letter, es ist sehr noth, daß... So also with haben,- Ich habe das nicht noth, do not need it; and with thun,-Was uns noth thut, what we need.Wenn es galt,... nachzusehen. nachsehen, used absolutely, = 'look after things.' gelten (related with Geld, money, and giltig, valid), to be worth; to be, or be allowed to pass as, valid, &c., has numerous idiomatic usages (cf. 12, 11, n.; 14, 29, n.; 29, 16, n.; 35, 2, n.; 64, 30, n.; 93, 8, n.). Es gilt...zu.., means, the matter in hand, the task or aim before one, the one thing imperative at the moment, is to..., cf. 65, 10. . When things wanted looking after in the weaving-rooms.'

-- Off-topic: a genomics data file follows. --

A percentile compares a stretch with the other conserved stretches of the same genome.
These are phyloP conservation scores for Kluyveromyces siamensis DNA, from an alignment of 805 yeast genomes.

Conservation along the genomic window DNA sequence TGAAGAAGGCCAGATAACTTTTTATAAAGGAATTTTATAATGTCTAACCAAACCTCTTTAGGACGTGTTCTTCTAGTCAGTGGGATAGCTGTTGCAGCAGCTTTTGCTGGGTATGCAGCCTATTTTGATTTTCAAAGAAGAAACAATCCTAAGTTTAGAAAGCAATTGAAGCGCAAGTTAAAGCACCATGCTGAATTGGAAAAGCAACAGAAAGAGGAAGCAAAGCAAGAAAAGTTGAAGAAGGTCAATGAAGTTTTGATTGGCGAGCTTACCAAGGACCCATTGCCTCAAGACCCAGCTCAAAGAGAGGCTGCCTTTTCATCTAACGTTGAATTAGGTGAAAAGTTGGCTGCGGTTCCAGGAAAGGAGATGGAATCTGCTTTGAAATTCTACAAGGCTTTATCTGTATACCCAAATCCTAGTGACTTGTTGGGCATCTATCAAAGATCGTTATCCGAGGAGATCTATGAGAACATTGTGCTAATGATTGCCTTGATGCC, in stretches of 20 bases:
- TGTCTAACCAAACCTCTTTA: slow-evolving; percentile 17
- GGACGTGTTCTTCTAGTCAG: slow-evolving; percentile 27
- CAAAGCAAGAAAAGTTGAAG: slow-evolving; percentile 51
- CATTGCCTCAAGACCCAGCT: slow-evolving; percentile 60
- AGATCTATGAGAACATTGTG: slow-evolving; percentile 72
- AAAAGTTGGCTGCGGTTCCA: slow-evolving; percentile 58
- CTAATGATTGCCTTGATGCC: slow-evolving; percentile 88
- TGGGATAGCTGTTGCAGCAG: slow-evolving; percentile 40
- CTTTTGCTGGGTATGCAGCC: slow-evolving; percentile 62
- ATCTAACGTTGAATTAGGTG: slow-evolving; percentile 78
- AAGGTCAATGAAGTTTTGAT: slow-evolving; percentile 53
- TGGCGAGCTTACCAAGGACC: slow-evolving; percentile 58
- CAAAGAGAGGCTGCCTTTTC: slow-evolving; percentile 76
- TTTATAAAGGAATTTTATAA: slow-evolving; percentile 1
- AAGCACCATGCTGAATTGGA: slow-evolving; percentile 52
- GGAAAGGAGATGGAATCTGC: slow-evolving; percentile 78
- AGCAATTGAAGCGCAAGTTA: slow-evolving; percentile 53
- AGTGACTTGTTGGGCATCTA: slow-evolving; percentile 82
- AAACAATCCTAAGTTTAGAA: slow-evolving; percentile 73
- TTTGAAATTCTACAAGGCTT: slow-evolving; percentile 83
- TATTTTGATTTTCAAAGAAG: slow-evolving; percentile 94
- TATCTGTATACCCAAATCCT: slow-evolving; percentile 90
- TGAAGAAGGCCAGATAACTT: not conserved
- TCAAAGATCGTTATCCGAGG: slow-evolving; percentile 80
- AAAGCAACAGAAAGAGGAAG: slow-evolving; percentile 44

8. Note that luft means both desire or inclination (so 13, 6; 88, 22), as in the phrase luft haben, etw. zu thun, and pleasure or delight (cf. 15, 12; 48, 13); often the two ideas lie in it more or less combined, and tend to run into each other, cf. 7, 26; 13, 15; 65, 11. Hence such compounds as rauflustig (22, 18), delighting in and eager for frays.
9. In auffißen, to mount (a horse), the intrans. Tißen receives through the idea of motion implied in auf, together with the context, the force of sich seßen.
12. bei,='at' (cf. 18, 21, n.), "among.'-Webstuhl or Weberstuhl, a loom. Stuhl here=framework, machine; cf. Dachstuhl, the rafters or frame-work of a roof, Glodenstuhl, belfry, &c.
13. dann schaute Meister Richwin wohl...ju. Under the old guild ['t regulations Meister was the recognised title of one who, after ending his